Dot writes: on Wednesday night both Ken and I woke in the small hours and noticed that the rain sounded very heavy and there was even a bit of thunder. Then we went back to sleep, and when we got up for the day Ken cycled off to UCD and I spent the day mostly indoors with Hugh, apart from a rather damp walk. We visited my friend Sarah and Hugh played with her little boys (or rather, he played with their toys: he is still a bit young for real co-operative play). We had a nice day.

Apparently, according to this morning’s Metro, that heavy rain we heard caused flash flooding in several parts of Dublin. The DART was closed south of Dun Laoghaire (i.e. our bit of the line), the M1 tunnel was ‘a lake’, traffic was deadlocked and householders faced ‘misery’. Only we didn’t notice. Isn’t it odd how often that happens? These spectacular events occur – distastrous, if it’s your living room full of water or your car floating off down the road – and a few hundred yards away people carry on oblivious. But in the media it’s all that seems to be happening. (I remember when there were the big floods in York in 2000 you’d think from the television the whole town was under water – especially as they kept showing pictures of the King’s Arms, which floods every year anyway – but my house was only two roads back from the Ouse and completely unaffected.)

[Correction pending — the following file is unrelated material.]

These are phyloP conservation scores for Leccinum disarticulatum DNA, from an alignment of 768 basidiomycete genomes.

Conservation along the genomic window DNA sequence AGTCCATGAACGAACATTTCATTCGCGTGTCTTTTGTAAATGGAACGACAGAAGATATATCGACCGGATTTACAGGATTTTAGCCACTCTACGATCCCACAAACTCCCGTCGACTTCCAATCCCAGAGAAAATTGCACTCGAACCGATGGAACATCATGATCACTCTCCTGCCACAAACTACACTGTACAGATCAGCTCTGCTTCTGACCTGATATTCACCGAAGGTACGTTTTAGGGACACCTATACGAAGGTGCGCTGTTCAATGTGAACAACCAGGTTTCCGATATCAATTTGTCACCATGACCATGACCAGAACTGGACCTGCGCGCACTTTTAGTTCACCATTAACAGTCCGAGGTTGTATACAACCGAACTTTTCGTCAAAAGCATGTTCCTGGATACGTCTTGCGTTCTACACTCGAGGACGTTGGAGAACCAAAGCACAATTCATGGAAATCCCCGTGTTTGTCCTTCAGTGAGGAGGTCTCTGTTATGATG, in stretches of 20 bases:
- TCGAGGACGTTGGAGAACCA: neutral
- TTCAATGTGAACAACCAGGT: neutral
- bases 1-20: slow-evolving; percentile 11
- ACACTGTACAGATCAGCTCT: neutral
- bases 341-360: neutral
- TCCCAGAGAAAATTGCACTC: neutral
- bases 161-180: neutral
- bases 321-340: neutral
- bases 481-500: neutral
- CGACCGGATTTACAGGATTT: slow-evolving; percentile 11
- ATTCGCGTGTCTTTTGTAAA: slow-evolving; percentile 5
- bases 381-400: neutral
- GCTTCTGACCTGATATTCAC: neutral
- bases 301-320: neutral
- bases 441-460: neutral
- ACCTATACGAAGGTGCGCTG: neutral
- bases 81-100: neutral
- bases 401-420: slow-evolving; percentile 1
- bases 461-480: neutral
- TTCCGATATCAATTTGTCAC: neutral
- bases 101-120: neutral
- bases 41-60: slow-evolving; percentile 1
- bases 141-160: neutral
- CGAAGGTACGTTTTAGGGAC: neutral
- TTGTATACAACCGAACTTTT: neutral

The world of television and newspapers is like one of those strange homunculi they draw to illustrate the nervous system, with the size of each area determined by how many nerve endings it has – huge lips and huge hands and tiny little skinny legs. In fact, the analogy is rather a good one, because the size of each place in the media’s eyes depends not just on whether it’s just had a flash flood or a presidential election or a dead popstar, but also on whether anybody is bothering to pay attention to it. They have a lot more to put up with than heavy rain in the Congo, I would have thought, but I can’t think when the Metro last mentioned it.


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